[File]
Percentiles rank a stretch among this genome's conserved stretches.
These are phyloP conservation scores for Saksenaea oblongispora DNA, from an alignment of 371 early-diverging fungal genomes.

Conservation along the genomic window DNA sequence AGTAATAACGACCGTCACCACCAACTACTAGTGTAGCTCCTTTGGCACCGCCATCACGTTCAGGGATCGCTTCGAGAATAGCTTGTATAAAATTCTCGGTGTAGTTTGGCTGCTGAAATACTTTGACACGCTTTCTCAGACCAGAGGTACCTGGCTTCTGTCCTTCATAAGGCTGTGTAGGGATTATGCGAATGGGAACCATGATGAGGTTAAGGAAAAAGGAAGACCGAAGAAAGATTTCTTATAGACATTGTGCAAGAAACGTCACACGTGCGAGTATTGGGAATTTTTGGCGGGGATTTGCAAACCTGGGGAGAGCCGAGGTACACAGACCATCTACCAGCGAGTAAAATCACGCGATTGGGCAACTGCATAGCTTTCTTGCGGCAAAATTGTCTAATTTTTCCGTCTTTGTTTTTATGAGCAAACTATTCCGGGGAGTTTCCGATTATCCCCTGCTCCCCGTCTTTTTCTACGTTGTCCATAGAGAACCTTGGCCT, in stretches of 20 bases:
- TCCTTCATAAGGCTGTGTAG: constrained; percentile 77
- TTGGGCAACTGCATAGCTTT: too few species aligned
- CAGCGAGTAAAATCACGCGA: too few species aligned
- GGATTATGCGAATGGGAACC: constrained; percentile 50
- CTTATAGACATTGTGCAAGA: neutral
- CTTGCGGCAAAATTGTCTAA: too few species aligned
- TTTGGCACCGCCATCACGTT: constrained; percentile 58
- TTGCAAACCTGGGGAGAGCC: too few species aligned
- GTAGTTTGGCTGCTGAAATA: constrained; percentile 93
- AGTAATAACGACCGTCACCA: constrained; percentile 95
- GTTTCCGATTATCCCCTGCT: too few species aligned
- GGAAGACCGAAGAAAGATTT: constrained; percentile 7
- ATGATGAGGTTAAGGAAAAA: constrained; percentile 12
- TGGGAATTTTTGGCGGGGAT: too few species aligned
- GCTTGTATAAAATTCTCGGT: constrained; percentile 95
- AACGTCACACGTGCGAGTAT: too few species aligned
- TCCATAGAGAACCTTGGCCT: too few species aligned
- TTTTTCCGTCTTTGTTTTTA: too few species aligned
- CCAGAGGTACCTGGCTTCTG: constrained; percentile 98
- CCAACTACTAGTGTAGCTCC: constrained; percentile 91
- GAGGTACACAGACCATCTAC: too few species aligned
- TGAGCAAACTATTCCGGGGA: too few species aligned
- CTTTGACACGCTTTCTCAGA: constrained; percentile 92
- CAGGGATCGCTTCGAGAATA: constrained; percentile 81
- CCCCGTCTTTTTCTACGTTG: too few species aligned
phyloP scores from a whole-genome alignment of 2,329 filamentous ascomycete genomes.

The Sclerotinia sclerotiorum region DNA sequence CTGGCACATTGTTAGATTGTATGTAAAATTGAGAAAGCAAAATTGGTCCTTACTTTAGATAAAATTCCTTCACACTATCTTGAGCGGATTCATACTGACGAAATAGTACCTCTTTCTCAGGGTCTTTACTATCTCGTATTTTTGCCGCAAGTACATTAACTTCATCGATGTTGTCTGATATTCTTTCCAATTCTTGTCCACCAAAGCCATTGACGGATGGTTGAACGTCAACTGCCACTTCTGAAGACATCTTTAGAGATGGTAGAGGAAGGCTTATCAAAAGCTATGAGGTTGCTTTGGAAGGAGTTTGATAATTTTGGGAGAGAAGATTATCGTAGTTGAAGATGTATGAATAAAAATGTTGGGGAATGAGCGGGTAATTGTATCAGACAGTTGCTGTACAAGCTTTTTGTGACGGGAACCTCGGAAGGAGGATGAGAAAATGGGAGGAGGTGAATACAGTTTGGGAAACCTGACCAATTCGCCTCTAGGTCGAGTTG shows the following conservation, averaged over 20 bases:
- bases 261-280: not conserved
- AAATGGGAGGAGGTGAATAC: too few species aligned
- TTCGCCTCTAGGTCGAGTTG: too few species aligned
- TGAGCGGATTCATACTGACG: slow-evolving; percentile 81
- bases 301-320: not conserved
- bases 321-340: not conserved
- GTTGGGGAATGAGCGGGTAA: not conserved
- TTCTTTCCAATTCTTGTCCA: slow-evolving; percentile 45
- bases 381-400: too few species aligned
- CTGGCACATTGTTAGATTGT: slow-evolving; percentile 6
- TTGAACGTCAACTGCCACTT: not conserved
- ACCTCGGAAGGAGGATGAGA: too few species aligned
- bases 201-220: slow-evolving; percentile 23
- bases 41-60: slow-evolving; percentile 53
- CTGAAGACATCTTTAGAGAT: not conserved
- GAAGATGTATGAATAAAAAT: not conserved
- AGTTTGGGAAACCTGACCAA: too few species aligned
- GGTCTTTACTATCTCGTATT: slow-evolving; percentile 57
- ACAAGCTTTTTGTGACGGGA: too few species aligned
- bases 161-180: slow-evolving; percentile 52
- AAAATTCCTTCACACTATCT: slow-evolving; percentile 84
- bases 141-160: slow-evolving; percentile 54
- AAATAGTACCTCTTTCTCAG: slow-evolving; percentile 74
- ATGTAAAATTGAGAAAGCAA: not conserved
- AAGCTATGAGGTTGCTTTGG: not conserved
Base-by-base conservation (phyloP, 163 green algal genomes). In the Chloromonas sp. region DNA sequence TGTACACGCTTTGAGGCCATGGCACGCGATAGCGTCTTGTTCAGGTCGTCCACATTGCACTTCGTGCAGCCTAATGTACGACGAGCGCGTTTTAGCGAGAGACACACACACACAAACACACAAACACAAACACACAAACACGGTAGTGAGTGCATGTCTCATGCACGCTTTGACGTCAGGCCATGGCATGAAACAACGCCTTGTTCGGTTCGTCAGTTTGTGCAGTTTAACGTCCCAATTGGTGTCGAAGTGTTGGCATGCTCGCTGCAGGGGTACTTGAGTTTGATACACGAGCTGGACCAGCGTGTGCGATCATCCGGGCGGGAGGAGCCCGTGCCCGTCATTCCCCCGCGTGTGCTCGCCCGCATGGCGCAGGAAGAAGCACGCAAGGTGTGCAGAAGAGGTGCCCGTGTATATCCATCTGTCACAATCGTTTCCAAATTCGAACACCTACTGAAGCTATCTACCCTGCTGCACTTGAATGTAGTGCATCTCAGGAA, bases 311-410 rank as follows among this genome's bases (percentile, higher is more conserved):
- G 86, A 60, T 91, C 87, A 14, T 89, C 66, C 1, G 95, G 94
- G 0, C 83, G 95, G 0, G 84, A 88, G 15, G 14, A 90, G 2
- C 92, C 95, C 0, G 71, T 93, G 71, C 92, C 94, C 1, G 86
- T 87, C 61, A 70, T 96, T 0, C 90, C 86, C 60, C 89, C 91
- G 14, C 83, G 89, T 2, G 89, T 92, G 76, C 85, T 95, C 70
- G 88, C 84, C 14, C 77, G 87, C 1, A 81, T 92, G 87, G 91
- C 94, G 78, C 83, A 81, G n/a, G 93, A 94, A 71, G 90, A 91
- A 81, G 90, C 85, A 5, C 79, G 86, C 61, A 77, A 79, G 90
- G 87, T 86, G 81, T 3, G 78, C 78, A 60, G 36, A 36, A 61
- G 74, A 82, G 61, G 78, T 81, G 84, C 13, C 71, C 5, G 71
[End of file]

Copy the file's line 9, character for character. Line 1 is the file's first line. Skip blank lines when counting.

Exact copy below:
- CTTGCGGCAAAATTGTCTAA: too few species aligned